The viability of this strategy in California’s WUI communities is strong, with recent research finding that the optimized use of microgrids in the WUI could maintain the average levelized cost of energy below $0.3/kilowatt-hour and the annual PSPS usage at 2 to 3 percent of the annual energy demand. The greater use of distributed energy generation and storage devices would also mean “renewable energy penetration levels can be maintained above 60% of the annual energy demand.” However, the complete elimination of PSPS energy cutoffs would entail higher costs, with the “higher cost of energy storage [becoming] the bottleneck when eliminating” PSPS. This bottleneck soon may not be an issue, though, as the cost of energy storage fell nearly 32 percent from 2015 to 2017, and energy storage capacity saw a twelvefold increase in the United States from 2016 to If these trends continue through federal and state level support for energy storage technology, the viability of microgrids to meet the energy needs of the WUI holds promise for future grid integrity.
Federal interest in creating a more resilient energy system in the WUI is high. More than $97 billion in investments through the Infrastructure Investment and Jobs Act and the Inflation Reduction Act will go toward “embarking on a new era focused on the rapid commercialization, demonstration, and deployment of clean energy technology.” Specifically regarding energy storage projects, the Department of Energy (DOE) is looking to “improve the reliability of transmission and distribution systems, especially in traditionally high-energy cost rural areas.”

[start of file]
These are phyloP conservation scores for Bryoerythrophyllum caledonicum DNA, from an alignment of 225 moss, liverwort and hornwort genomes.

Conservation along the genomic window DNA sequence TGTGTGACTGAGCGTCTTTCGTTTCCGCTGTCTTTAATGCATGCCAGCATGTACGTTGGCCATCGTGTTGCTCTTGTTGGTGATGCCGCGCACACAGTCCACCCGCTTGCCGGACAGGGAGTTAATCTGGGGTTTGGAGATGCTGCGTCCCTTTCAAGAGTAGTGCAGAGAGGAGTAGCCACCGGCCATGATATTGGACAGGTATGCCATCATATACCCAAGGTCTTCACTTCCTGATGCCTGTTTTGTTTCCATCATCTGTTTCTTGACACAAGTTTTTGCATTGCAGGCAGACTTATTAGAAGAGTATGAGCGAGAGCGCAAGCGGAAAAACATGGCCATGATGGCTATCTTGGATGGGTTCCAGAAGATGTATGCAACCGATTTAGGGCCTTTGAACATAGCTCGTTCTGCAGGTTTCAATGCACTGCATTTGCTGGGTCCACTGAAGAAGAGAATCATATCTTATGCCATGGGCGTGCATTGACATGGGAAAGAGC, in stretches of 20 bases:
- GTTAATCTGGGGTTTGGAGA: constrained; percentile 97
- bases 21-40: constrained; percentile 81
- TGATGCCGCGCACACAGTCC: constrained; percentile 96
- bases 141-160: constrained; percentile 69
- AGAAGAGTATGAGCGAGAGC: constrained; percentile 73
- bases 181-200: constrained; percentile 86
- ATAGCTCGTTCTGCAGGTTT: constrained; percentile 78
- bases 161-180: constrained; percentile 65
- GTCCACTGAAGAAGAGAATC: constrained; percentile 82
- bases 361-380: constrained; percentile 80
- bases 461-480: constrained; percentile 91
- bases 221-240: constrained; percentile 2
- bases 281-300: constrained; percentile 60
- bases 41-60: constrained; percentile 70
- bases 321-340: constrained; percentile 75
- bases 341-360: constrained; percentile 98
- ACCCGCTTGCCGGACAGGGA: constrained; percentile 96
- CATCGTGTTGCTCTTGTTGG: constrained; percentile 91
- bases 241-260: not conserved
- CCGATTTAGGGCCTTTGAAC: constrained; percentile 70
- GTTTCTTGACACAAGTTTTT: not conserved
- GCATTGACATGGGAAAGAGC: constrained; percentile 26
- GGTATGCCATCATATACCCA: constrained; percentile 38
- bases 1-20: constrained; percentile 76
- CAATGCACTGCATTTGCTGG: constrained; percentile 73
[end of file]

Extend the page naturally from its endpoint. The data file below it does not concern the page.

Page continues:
Greater collaboration by federal agencies on fire mitigation indicates an interest in bringing forest management and energy regulation together in shared wildfire mitigation efforts. A 2022 report by the Federal Emergency Management Agency (FEMA) and the United States Fire Administration (USFA) recommends that federal agencies such as the DOE’s Office of Electricity and the Federal Energy Regulatory Commission (FERC) work alongside utilities to design and implement projects “to coordinate and integrate utility wildfire mitigation efforts with [states, local, tribal, and territorial governments’] fire and emergency services.” Additionally, the report recommends that FEMA convene a group of federal agencies to update grant programs, like the Building Resilient Infrastructure and Communities (BRIC), “to better utilize funding at the ground level for wildfire mitigation projects,” specifically in “underserved, rural and tribal communities.”